Speaking in Navy country and calling national defense “the paramount responsibility of the federal government,” Allen asked veterans in the crowd to raise their hands. He voiced concern about deep, across-the-board defense cuts that could hit early next year if Congress does not strike a deal to avoid them.
“What we need to do is not raise taxes as my opponent and President Obama suggest,” Allen said. “That will only cause more job losses. The best way to raise revenues is with a vibrant economy, where businesses, especially small businesses, are prospering, thriving, investing, hiring. People get a paycheck, not worrying about an extension of unemployment benefits.”
A Romney-Ryan bus that has been touring the state pulled into the parking lot for the event, drawing some people, including Rick Montrose, 44, and daughters Sydney, 13, and Skylar, 12. The Montroses had been having breakfast nearby and decided to check it out.
“We just wanted to show our support for future senator Allen and Randy Forbes — great men,” said Montrose, who owns a small custom fabrication business.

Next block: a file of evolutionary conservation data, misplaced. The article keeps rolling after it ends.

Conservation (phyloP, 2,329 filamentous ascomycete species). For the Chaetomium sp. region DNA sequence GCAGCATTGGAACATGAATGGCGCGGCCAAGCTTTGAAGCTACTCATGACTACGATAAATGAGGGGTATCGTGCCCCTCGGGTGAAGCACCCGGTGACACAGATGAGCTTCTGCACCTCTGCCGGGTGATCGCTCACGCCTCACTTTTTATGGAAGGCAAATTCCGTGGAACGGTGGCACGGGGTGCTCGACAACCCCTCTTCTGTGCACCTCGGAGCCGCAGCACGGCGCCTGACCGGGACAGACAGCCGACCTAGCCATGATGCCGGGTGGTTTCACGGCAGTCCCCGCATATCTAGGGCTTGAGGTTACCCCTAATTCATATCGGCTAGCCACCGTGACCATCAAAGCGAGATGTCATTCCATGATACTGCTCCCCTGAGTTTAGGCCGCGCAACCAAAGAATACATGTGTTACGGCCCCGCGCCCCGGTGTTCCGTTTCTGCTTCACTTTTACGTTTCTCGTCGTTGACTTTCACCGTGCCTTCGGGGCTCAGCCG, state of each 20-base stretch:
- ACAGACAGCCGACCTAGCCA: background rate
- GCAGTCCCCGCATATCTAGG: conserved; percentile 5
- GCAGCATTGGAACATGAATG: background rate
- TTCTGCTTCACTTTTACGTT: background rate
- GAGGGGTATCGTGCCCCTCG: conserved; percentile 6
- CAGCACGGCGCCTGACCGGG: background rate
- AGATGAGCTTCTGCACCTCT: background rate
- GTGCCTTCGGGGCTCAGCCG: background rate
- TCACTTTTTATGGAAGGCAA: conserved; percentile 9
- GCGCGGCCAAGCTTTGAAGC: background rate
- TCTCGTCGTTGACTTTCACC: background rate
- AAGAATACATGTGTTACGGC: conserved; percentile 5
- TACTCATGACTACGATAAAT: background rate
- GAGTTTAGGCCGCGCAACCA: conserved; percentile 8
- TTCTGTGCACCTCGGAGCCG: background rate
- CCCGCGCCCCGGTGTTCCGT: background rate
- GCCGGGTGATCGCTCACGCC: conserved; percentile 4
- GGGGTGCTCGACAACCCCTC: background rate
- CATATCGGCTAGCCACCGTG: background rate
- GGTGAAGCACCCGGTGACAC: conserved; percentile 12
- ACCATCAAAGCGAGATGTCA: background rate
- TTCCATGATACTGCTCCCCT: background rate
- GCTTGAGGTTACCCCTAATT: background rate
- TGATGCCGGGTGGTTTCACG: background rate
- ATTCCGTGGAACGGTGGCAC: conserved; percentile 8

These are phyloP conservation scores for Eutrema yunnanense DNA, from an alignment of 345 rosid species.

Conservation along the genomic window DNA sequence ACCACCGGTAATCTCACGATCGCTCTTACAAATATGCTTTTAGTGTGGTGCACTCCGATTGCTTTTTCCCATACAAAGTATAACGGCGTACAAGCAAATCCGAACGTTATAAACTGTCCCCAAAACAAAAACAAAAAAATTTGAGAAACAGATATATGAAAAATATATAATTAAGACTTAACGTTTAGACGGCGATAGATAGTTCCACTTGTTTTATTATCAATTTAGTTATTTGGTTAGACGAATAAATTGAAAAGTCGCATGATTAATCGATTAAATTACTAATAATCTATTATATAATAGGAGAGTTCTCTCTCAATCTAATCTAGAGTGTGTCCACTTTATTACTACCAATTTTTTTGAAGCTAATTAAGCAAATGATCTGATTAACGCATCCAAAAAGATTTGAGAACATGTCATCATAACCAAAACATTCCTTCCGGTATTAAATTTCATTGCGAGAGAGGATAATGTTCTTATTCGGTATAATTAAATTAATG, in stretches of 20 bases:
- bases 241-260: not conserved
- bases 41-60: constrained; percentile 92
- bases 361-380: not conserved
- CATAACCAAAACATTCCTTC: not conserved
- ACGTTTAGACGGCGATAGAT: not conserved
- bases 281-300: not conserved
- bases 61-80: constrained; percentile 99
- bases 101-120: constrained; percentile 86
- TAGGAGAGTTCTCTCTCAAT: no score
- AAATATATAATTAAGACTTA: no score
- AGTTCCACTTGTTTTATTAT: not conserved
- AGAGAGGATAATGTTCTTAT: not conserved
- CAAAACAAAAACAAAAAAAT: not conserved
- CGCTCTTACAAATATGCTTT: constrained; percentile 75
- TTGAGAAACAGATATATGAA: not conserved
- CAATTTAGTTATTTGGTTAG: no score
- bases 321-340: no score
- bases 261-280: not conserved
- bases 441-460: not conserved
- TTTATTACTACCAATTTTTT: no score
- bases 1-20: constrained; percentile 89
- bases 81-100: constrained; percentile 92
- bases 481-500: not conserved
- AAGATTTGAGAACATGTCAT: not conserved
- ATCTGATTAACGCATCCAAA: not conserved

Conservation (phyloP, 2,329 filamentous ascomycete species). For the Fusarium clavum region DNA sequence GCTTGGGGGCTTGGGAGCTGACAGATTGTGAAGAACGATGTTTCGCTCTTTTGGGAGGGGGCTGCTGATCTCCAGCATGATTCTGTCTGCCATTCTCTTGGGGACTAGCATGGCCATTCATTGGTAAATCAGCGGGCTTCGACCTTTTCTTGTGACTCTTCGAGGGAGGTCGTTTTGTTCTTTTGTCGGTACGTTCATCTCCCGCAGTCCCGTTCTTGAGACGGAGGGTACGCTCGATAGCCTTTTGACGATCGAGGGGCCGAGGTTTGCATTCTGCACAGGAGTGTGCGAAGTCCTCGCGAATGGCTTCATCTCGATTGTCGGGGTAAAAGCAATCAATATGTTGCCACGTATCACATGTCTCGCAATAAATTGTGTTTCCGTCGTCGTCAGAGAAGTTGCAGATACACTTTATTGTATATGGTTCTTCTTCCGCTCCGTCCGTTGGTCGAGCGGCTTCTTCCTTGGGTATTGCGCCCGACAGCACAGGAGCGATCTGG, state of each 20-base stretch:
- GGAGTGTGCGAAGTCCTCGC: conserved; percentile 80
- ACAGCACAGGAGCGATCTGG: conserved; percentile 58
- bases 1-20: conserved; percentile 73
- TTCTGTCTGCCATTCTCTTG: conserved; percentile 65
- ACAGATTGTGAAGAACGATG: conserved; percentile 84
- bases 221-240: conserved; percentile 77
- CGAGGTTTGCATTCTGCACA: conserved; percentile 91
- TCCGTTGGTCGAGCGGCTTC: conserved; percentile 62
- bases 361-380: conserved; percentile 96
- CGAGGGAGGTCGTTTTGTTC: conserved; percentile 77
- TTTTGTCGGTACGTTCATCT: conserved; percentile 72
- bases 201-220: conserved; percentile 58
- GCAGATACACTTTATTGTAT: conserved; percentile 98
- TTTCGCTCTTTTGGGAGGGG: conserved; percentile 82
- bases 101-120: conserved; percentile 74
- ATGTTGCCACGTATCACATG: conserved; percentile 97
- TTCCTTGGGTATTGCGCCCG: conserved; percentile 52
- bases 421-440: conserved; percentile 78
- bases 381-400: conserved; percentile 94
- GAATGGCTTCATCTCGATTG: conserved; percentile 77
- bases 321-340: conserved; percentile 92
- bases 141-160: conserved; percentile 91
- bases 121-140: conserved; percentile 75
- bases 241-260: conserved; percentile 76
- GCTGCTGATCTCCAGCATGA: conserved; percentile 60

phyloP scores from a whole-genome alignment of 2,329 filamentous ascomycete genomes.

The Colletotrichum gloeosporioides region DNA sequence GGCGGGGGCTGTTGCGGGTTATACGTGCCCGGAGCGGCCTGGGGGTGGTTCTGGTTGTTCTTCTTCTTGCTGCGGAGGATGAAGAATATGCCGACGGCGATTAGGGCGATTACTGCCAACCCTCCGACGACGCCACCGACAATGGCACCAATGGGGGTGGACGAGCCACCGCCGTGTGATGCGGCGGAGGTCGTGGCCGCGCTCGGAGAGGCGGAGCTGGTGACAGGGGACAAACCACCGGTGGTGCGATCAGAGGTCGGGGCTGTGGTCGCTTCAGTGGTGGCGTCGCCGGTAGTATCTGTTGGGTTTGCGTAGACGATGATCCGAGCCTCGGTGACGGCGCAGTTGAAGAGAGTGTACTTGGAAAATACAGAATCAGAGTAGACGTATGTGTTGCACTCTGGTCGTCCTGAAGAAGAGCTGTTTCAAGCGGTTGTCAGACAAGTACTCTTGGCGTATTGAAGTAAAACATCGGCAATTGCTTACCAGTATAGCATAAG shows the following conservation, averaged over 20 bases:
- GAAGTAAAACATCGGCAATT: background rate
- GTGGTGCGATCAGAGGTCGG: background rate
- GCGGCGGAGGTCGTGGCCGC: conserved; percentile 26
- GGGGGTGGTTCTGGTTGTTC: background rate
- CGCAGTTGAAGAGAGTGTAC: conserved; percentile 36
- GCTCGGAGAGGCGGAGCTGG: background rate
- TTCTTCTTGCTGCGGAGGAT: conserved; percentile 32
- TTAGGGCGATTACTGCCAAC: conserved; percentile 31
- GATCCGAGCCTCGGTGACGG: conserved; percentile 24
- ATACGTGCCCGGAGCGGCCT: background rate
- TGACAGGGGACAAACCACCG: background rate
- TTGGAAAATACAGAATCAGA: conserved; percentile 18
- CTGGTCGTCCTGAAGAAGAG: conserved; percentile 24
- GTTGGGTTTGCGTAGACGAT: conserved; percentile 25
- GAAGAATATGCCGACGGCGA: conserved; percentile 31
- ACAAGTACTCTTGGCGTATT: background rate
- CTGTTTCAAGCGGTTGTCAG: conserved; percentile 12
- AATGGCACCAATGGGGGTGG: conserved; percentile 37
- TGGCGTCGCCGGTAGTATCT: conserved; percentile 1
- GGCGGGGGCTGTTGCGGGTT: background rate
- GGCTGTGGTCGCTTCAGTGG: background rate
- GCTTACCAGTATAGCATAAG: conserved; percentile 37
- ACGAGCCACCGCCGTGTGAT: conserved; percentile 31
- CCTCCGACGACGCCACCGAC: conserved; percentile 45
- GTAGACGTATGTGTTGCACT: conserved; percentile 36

Aboard the bus was Pete Snyder, a Virginia technology entrepreneur and chairman of the 2012 Virginia Victory Campaign.
“We think it’s gonna be tight, but we’re going to win this thing,” said Snyder, referring to the Senate and presidential contests.
Pete Burkhimer, chairman of the Chesapeake City Republican Committee, said volunteers working in Chesapeake on Saturday had knocked on 6,800 doors — representing nearly 10 percent of the city’s households. Joining their efforts Sunday were 40 cadets who had traveled from the Citadel in South Carolina to knock on doors.
Burkhimer wasn’t quite sure how the cadets had gotten into the act.
“Angels from above?” he said. “A ton of volunteers have popped up from nowhere. . . . This is a groundswell.”
Vozzella reported from Chesapeake.